Yesterday, I spent some time talking over Skype with my good friend and Serotek CEO, Mike Calvo. While we talked, he demonstrated the coolest new piece of technology that I have witnessed in AT for blind people in many years. From my perspective, the entire blindness technology biz seems to avoid innovation and, for the most part keeps up with operating system releases from Microsoft, does its best to keep up with new releases of Microsoft Office, competes heavily in support for web browsers and adds value by including things like additional speech synthesizers and such.
In my highly biased opinion, the last few important innovations in the blindness biz were (in reverse chronological order): Serotek’s RIM and RAM remote access products that do not require anything installed on distant computers – a serious productivity boost to blind IT professionals; Serotek’s USB drive support that, unlike the entries from FS and Dolphin, required that nothing be pre-installed on the target machine; JAWS Speech and Sounds manager that, although the interface can be made simpler, makes all of the elements exposed on a web page really useful by saving a ton of chattiness and, as a result, making web browsing much more efficient; Freedom Scientific’s introduction of “Quick Keys” in the JAWS support for Internet Explorer – a feature that was quickly copied by GW Micro and Serotek, this feature improved the efficiency of web browsing for blind people by an order of magnitude or more and, way back in 1999, JAWS’ introduction of using the DOM for accessing information in Internet Explorer and, shortly after, in other applications. Excepting the Speech and Sounds Manager, all of the FS innovations have turned up in Window-Eyes and System Access but those first introduced by Serotek have yet to appear in any other product.
What Mike showed me yesterday will improve access for blind people virtually everywhere in the world. At this point, I am sworn to secrecy about the details of this highly innovative new bit of technology but I believe that the plan is to introduce it to the public on Main Menu this Tuesday night.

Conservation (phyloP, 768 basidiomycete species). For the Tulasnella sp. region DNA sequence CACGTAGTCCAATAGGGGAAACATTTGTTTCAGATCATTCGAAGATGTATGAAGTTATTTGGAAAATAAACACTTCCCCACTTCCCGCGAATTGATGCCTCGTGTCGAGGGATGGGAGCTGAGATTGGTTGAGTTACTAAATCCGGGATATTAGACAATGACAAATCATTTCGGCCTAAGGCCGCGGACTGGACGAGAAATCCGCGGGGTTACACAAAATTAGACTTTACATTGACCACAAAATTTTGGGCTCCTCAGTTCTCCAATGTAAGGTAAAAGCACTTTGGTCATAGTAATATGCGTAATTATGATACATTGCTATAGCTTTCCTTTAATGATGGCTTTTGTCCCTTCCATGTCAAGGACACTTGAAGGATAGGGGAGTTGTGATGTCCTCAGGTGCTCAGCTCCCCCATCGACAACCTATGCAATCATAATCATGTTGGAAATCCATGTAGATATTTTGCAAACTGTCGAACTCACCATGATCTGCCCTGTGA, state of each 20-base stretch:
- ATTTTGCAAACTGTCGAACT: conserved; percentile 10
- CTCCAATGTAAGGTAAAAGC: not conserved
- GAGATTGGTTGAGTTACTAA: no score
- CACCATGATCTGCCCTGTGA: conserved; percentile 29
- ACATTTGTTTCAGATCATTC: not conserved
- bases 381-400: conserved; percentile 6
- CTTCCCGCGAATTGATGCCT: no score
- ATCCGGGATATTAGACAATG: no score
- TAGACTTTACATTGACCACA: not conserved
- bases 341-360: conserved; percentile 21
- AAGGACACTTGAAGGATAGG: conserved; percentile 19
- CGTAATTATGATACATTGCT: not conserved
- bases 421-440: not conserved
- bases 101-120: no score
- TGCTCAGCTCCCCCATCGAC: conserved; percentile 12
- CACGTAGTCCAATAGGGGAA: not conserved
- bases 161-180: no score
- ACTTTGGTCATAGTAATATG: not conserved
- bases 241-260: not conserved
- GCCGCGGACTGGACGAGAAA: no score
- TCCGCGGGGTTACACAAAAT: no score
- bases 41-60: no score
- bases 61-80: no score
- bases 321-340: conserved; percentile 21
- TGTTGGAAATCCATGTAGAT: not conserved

I am somewhat torn over whether to get a Tivo for my house and add the networking support so, using whatever screen reader I happen to have on at any given moment, use the ability to check out the TV listings and program it from another PC in my house or get a Windows Vista PC with a TV tuner card in it and access the Vista Tivo-like functionality right on the computer.
I have one blind person helping me find information about adding functionality to Tivo as the Internet interface seems only to come from after market vendors. I have talked to a bunch of friends who use Vista with screen readers, the System Access and Window-Eyes users seem to be the happiest of the bunch, but none can tell me how well the multi-media features, including the Tivo-like DVR functionality works with any screen reader.
Retail stores that sell computers don’t seem to have any PCs that one can actually try. On Friday, my wife and I went to both CircuitCity and Best Buy to look at these media center PCs. Both stores featured computers with all of the features we found interesting but neither had one turned on. I had my System Access USB key in tow but it did me no good as the computers weren’t even plugged into electrical power let alone online or attached to a cable or satellite television connection. So, where can a screen reader user go to actually check out a product before bringing it home and being disappointed?
If anyone knows about this stuff with any screen reader, please post a comment or write directly to me as I am really very curious.